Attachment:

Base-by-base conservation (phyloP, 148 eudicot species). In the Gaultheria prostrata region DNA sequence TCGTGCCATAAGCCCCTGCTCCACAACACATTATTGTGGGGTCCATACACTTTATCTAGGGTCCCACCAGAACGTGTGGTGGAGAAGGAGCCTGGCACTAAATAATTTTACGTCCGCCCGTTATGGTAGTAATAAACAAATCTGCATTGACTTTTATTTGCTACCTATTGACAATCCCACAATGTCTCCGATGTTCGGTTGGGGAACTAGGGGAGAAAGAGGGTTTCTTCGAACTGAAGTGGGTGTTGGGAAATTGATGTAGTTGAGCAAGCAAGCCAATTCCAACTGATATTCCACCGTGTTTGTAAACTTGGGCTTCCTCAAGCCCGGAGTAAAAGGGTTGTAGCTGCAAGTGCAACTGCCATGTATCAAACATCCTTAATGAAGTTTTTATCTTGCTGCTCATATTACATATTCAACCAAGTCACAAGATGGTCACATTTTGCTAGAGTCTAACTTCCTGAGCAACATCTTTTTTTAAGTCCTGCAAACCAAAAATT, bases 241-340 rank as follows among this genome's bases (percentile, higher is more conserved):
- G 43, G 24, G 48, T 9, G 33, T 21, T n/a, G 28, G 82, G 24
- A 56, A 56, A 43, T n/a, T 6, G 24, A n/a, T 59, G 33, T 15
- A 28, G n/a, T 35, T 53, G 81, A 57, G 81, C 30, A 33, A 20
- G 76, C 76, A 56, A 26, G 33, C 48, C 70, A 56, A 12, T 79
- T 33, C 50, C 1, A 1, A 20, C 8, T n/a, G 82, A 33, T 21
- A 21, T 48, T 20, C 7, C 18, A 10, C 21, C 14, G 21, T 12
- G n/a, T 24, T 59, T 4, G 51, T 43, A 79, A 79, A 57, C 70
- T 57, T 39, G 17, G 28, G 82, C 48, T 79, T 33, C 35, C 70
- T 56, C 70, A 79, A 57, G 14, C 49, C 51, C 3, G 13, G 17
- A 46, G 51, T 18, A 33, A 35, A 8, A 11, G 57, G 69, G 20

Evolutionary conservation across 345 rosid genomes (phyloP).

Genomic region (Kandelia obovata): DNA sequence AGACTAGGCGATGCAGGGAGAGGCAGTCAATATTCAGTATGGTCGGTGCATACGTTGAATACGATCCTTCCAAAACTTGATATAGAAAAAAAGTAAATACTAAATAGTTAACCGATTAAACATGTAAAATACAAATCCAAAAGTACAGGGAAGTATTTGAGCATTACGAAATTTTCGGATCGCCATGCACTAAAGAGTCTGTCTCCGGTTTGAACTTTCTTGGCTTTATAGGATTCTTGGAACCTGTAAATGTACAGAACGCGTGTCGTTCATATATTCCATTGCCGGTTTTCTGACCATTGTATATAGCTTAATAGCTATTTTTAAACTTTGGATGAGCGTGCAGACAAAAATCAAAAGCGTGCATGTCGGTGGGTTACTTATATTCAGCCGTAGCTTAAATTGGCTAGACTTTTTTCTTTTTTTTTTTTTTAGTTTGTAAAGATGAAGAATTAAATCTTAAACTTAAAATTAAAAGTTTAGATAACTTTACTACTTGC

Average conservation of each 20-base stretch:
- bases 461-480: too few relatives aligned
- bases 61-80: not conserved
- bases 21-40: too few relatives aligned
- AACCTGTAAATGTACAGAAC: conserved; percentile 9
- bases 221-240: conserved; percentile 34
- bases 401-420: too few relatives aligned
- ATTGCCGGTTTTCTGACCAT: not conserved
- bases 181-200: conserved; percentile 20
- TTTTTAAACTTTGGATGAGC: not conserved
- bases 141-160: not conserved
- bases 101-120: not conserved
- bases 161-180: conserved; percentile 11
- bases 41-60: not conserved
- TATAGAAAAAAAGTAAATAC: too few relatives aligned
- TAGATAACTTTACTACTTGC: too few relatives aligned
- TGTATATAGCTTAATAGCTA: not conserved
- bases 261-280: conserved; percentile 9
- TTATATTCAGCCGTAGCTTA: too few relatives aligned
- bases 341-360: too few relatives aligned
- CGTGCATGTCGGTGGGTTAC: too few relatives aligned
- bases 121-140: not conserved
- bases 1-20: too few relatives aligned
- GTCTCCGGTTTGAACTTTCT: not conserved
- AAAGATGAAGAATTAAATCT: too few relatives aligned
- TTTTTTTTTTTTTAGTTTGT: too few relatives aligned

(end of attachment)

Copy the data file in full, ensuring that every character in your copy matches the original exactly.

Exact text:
Base-by-base conservation (phyloP, 148 eudicot species). In the Gaultheria prostrata region DNA sequence TCGTGCCATAAGCCCCTGCTCCACAACACATTATTGTGGGGTCCATACACTTTATCTAGGGTCCCACCAGAACGTGTGGTGGAGAAGGAGCCTGGCACTAAATAATTTTACGTCCGCCCGTTATGGTAGTAATAAACAAATCTGCATTGACTTTTATTTGCTACCTATTGACAATCCCACAATGTCTCCGATGTTCGGTTGGGGAACTAGGGGAGAAAGAGGGTTTCTTCGAACTGAAGTGGGTGTTGGGAAATTGATGTAGTTGAGCAAGCAAGCCAATTCCAACTGATATTCCACCGTGTTTGTAAACTTGGGCTTCCTCAAGCCCGGAGTAAAAGGGTTGTAGCTGCAAGTGCAACTGCCATGTATCAAACATCCTTAATGAAGTTTTTATCTTGCTGCTCATATTACATATTCAACCAAGTCACAAGATGGTCACATTTTGCTAGAGTCTAACTTCCTGAGCAACATCTTTTTTTAAGTCCTGCAAACCAAAAATT, bases 241-340 rank as follows among this genome's bases (percentile, higher is more conserved):
- G 43, G 24, G 48, T 9, G 33, T 21, T n/a, G 28, G 82, G 24
- A 56, A 56, A 43, T n/a, T 6, G 24, A n/a, T 59, G 33, T 15
- A 28, G n/a, T 35, T 53, G 81, A 57, G 81, C 30, A 33, A 20
- G 76, C 76, A 56, A 26, G 33, C 48, C 70, A 56, A 12, T 79
- T 33, C 50, C 1, A 1, A 20, C 8, T n/a, G 82, A 33, T 21
- A 21, T 48, T 20, C 7, C 18, A 10, C 21, C 14, G 21, T 12
- G n/a, T 24, T 59, T 4, G 51, T 43, A 79, A 79, A 57, C 70
- T 57, T 39, G 17, G 28, G 82, C 48, T 79, T 33, C 35, C 70
- T 56, C 70, A 79, A 57, G 14, C 49, C 51, C 3, G 13, G 17
- A 46, G 51, T 18, A 33, A 35, A 8, A 11, G 57, G 69, G 20

Evolutionary conservation across 345 rosid genomes (phyloP).

Genomic region (Kandelia obovata): DNA sequence AGACTAGGCGATGCAGGGAGAGGCAGTCAATATTCAGTATGGTCGGTGCATACGTTGAATACGATCCTTCCAAAACTTGATATAGAAAAAAAGTAAATACTAAATAGTTAACCGATTAAACATGTAAAATACAAATCCAAAAGTACAGGGAAGTATTTGAGCATTACGAAATTTTCGGATCGCCATGCACTAAAGAGTCTGTCTCCGGTTTGAACTTTCTTGGCTTTATAGGATTCTTGGAACCTGTAAATGTACAGAACGCGTGTCGTTCATATATTCCATTGCCGGTTTTCTGACCATTGTATATAGCTTAATAGCTATTTTTAAACTTTGGATGAGCGTGCAGACAAAAATCAAAAGCGTGCATGTCGGTGGGTTACTTATATTCAGCCGTAGCTTAAATTGGCTAGACTTTTTTCTTTTTTTTTTTTTTAGTTTGTAAAGATGAAGAATTAAATCTTAAACTTAAAATTAAAAGTTTAGATAACTTTACTACTTGC

Average conservation of each 20-base stretch:
- bases 461-480: too few relatives aligned
- bases 61-80: not conserved
- bases 21-40: too few relatives aligned
- AACCTGTAAATGTACAGAAC: conserved; percentile 9
- bases 221-240: conserved; percentile 34
- bases 401-420: too few relatives aligned
- ATTGCCGGTTTTCTGACCAT: not conserved
- bases 181-200: conserved; percentile 20
- TTTTTAAACTTTGGATGAGC: not conserved
- bases 141-160: not conserved
- bases 101-120: not conserved
- bases 161-180: conserved; percentile 11
- bases 41-60: not conserved
- TATAGAAAAAAAGTAAATAC: too few relatives aligned
- TAGATAACTTTACTACTTGC: too few relatives aligned
- TGTATATAGCTTAATAGCTA: not conserved
- bases 261-280: conserved; percentile 9
- TTATATTCAGCCGTAGCTTA: too few relatives aligned
- bases 341-360: too few relatives aligned
- CGTGCATGTCGGTGGGTTAC: too few relatives aligned
- bases 121-140: not conserved
- bases 1-20: too few relatives aligned
- GTCTCCGGTTTGAACTTTCT: not conserved
- AAAGATGAAGAATTAAATCT: too few relatives aligned
- TTTTTTTTTTTTTAGTTTGT: too few relatives aligned